Do bloggers push the envelop for critically needed reporting with Internet’s new tools? Or are there far too many nerds who trawl the Web from one tittle-tattle to the next?
“Both,” answers a workshop on mainstream and online journalism. Organized by Probe Media Foundation and Sun Star, the Cebu meeting groped for new responses to new technology rocking this craft.
Huddled in locked homes from Damascus to Deir al-Zour, ordinary Syrians upload those grainy photos of marauding troops we see on worldwide TV. Twitter ripped China’s “Great Firewall” censorship to reveal that 40 people died on a bullet train crash in Zhejiang province.
In London, looters deployed Blackberrys to pinpoint movements by riot police. A Filipino driver groused on TV about lack of warnings in flooded areas. Cyber bullies pummeled him on Facebook.
“The usual constitutional safeguards against defamatory speech became useless,” wrote
Inquirer’s Raul Pangalangan. Anonymous posts by “new media and social networks, can unleash our worst selves.”
The Internet came on the scene in the early 1990s. There were 16 million on the Net at the start. By June 2011, over 2.16 billion were “wired.” The first cell phones debuted into the market half a decade later. Now, 5 out of every 10 people in the world carry a cell phone.
Asians bought one of every three. Filipinos were the first to wage People Power through text messaging in 2001, Howard Rheingold writes in “Smart Mobs—The Next Social Revolution.”
“Craven Eleven” senators sealed at Joseph Estrada’s impeachment trial the second envelop on secret bank accounts. Minutes later, text messages exploded calling for rallies. People Power II drove Estrada from Malacañang within days.
The Lebanese cloned that method and whipped up human waves in their Cedar Revolution. Cell phones were ubiquitous in Tunisia’s Jasmine Revolution. But they were patchy in Burma’s Saffron Uprising, which was crushed by the junta Syria-style.
“Politicians created an environment in which lying became respectable by calling it ‘spin’. Spinning … is a nice uptown way of saying lying. And people expect no consequences.”
That’s the Philippines, right? After all, there’s an Internet café at the next block where anyone can say anything. Wrong. That’s the United States in the midst of the Watergate scandal, and the quote is from Benjamin Bradlee, Washington Post editor.
The Internet, cell phone and Facebook move truth—or falsehood—at “warp speed.” In the past, a scoop stood until the next edition. Today it lasts only until the next click of a mouse. “News organizations are already abandoning the race to be the first to break the news,” the Economist notes. “[They’re] focusing instead on being the best at verifying.”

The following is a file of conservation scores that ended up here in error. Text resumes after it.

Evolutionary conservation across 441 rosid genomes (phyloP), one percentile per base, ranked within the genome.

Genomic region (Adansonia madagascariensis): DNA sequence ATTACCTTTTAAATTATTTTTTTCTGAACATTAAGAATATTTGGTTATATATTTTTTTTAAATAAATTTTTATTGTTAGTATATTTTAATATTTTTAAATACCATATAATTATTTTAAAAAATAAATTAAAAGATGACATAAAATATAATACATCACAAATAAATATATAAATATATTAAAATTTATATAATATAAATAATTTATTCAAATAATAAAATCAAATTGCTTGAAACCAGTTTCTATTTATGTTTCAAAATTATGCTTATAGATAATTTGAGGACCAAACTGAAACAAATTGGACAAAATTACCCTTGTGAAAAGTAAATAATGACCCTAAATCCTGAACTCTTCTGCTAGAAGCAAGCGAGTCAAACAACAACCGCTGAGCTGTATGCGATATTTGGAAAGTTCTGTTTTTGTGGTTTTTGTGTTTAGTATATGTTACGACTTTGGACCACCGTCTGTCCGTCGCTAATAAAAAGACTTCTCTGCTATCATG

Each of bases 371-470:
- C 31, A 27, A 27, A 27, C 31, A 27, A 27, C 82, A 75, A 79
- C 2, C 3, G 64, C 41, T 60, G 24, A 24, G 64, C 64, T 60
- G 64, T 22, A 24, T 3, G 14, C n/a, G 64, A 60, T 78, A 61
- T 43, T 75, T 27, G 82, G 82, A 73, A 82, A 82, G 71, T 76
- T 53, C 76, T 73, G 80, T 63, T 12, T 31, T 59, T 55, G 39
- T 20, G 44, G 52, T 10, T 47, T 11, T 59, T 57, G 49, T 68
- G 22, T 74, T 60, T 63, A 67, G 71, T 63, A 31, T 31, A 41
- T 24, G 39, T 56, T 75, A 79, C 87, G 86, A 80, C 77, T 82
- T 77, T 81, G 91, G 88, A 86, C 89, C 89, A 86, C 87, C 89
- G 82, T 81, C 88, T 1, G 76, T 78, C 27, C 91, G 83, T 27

The bogus Ateneo psychological profiles on then presidential candidate Benigno Aquino offers a classic example. Election campaigner Guido Delgado presented them at a press conference. When pressed for evidence, he bristled. “It’s the job of the press to verify.”
“In practice, the lowest editorial standards tend to drive out the higher,” notes a Pew Foundation study. “It creates a kind of Gresham’s Law of Journalism.” Assertion converts the press “into a conduit of politics as cultural civil war.” There is “a growing reliance on polarized argument.”
“Verifying facts is the central function of journalism,” Bill Kovach would drill into Nieman fellows at Harvard University. “The essence of journalism is a discipline of verification. That holds for a network TV news division or a lone citizen blogging on the Internet.”
At work today is a new culture of impatient journalism not dedicated to establishing whether a story is true. Instead we are moving towards a journalism of assertion. And the cost to society is high.
The need is for more, not less, of hard-nosed reporting of facts and commentary anchored on values, the Cebu workshop agreed. A split-second capacity to deliver unverified claims or opinion merely hobbles the functioning of a democratic society.
Countries with festering social issues, like the Philippines, require “sustained journalism,” Andrew Haeg of Public Insight Network told the Cebu seminar. Broader cooperation between mainline and new media can forge journalism that holds powerful people and institutions accountable. It helps make informed choice by citizens possible.
At any given online community, only one percent will create content, Haeg said. But 9 percent serve as editors, modifying content. The 90 percent is the audience. The task is to engage the audience or lurkers.
The Information Revolution, seen on the Internet, Facebook and other new media, is here to stay. “Searching for news was the most important development of the past decade,” notes Pew Research Center. “Sharing the news may be among the most important of the next decade.”
Fact-checking and editing, though, are tough work. Many bloggers bog down in chat, speculation, punditry—even cyber bullying. Talk is cheap. “A new journalism of assertion ignores the discipline of authentication,” writes Tom Rosenstiel in the updated book “Elements of Journalism.”
The emergence of cyberspace diminished the role of editors. Bloggers don’t have a similar resource. They are their own gatekeepers. That spells disaster when some don’t have even a nodding acquaintance with the moral codes that govern this craft. They morph into cyber bullies.
Both mainline and online journalists’ first obligation is to truth. “There can be no liberty for a community,” the late Walter Lippman wrote, “which lacks the information by which to detect lies.”
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